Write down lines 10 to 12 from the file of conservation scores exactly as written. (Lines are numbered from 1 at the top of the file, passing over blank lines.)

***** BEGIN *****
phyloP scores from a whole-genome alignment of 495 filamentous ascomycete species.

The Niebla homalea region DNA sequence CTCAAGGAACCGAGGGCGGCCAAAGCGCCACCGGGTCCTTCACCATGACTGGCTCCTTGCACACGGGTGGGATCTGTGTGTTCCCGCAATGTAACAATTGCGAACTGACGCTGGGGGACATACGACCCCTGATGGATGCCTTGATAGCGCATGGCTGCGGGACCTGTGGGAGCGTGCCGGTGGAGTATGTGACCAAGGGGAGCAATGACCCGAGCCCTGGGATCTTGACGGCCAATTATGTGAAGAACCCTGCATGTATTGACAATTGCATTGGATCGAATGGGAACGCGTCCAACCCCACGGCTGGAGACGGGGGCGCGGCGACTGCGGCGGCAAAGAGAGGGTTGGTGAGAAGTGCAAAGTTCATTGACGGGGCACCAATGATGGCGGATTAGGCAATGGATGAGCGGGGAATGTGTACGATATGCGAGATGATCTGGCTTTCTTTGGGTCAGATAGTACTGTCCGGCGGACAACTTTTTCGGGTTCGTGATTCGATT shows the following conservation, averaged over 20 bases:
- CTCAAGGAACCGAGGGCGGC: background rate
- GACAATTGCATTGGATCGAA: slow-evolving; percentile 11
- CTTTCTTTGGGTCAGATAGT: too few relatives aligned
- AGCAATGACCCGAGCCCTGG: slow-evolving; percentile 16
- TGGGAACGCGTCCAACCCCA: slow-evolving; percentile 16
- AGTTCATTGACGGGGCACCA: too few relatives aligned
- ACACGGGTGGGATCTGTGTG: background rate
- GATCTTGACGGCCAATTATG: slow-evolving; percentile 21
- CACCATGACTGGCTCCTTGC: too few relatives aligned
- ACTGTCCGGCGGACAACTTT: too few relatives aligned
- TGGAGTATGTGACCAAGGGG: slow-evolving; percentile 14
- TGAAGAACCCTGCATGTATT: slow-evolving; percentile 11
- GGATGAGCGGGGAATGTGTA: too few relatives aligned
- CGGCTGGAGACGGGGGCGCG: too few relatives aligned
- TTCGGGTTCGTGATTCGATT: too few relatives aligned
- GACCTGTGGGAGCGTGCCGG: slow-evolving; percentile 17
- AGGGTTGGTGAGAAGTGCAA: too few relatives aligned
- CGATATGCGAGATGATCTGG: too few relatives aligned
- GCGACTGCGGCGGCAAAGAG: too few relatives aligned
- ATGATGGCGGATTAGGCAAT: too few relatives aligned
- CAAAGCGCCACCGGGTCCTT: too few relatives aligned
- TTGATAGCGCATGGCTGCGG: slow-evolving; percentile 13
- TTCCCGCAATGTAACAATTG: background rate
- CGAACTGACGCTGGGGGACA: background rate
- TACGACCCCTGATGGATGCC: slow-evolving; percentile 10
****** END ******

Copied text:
- GATCTTGACGGCCAATTATG: slow-evolving; percentile 21
- CACCATGACTGGCTCCTTGC: too few relatives aligned
- ACTGTCCGGCGGACAACTTT: too few relatives aligned